Data Collection and Analysis

In order to determine whether a treatment or prevention program or policy is effective, program staff and evaluators collect and manage data during each step of planning and implementation, and after the program is over.

Different kinds of data are useful at different stages. For instance, process measures describe how the program was implemented, while outcome measures describe the effects of program efforts. All of these measures can help administrators strengthen, improve, and showcase the program.  Data collection and management are important steps to finding out what works and why in campus and community alcohol, other drug, and violence prevention.

There are a number of other considerations as you prepare to collect your data:

 

Featured Resources

Cover image of the Methods for Assessing College Student Use of Alcohol and Other Drugs

Offers a straightforward method for gathering and reporting student survey data on substance use-related problems. Administrators must understand the nature and extent of these problems at their institutions in order to develop effective programs and policies to reduce alcohol- and other drug-related (AOD) problems on campus.

Focuses on the growing problems of income and wealth disparity and social mobility, and the role higher education can play in economic prosperity. The article emphasizes the need for board members to understand what the data say about their institution's contributions to restoring opportunity in America and creating a culture that prioritizes student success.

Thumbnail cover image - Expectations Meet Reality: The Underprepared Student and Community Colleges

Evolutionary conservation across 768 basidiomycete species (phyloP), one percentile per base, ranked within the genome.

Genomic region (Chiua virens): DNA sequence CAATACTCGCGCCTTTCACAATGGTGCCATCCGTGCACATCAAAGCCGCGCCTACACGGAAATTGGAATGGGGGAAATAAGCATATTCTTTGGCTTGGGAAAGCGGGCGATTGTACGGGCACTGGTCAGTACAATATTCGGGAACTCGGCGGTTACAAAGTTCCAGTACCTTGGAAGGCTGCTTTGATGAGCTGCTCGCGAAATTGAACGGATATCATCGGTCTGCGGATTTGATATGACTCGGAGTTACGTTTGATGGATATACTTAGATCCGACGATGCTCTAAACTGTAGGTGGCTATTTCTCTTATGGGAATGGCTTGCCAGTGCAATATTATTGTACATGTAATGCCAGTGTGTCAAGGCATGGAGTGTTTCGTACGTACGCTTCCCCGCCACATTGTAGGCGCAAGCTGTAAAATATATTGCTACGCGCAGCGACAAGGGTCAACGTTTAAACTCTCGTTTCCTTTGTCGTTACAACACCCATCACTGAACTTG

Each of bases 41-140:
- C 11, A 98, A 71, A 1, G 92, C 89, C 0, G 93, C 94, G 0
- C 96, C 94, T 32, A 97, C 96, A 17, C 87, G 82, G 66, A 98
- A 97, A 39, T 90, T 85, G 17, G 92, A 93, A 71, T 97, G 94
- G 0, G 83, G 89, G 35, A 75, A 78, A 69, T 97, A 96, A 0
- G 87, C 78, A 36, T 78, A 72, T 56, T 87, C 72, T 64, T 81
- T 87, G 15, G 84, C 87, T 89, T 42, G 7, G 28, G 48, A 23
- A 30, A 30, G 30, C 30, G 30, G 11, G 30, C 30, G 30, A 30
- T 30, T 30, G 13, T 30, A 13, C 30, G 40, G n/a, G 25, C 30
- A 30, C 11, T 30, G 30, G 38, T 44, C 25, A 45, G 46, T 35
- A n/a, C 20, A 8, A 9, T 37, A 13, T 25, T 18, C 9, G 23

Explores the experiences of community college students in the areas of assessment, placement, and developmental education. The report critically examines the "broken state" of developmental education and the implications it has on the academic outcomes of underprepared students. As a recommendation to resolve this issue, the report encourages colleges to review their programs, measurement systems, and student data when developing strategies to help underprepared students successfully complete college-level work.

Report cover - College Costs in Context A State-by-State Look at College (Un)Affordability

Analyzes state-level college affordability at two- and four-year public colleges, by focusing on the share of family income required to cover the net price paid by students at each income level. The report finds striking inequities in public college affordability, both within and across states. While college costs are high relative to family incomes for most students in most states, the lowest income students face the most extreme and unrealistic financial expectations. Sortable data by state and sector are also available for download.

Presents key data that show the continuing educational inequities and opportunity gaps for students of color and low-income students and highlights promising practices that many colleges are taking to advance success for students of all backgrounds. 

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